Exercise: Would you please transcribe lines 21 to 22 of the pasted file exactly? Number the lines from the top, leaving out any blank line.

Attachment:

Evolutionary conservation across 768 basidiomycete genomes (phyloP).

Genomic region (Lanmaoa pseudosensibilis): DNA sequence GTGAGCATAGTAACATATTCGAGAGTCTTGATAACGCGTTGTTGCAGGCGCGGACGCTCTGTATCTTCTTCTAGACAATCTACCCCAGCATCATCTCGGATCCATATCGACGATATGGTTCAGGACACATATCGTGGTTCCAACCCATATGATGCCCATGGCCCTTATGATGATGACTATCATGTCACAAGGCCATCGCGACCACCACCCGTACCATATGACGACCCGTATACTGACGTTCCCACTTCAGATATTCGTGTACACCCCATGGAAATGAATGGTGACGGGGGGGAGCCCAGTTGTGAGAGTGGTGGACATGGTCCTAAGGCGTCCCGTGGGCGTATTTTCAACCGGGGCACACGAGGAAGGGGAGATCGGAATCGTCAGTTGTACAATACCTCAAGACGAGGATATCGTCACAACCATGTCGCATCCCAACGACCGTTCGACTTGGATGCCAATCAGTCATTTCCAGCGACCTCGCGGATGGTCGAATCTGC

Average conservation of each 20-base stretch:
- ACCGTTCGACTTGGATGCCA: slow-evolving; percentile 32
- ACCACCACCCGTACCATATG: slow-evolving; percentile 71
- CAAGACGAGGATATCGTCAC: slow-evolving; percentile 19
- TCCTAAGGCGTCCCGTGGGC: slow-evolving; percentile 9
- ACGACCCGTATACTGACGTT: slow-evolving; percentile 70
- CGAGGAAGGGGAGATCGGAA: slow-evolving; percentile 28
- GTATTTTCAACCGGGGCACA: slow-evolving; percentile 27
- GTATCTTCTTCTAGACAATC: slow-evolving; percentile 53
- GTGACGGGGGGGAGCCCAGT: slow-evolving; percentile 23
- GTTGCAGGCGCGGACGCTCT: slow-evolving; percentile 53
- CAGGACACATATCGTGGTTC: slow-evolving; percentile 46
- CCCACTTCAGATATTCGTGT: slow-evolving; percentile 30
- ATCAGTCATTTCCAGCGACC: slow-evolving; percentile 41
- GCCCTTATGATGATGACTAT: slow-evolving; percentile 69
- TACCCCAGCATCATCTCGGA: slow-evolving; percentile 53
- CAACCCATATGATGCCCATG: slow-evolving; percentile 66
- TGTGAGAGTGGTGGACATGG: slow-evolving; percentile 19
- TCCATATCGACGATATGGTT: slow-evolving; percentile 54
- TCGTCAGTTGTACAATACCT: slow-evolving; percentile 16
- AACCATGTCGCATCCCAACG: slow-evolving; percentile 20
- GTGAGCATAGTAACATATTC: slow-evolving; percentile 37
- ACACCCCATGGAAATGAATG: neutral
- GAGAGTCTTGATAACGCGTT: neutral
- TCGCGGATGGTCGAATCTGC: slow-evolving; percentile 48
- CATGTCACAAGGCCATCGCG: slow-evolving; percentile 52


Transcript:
- TCCATATCGACGATATGGTT: slow-evolving; percentile 54
- TCGTCAGTTGTACAATACCT: slow-evolving; percentile 16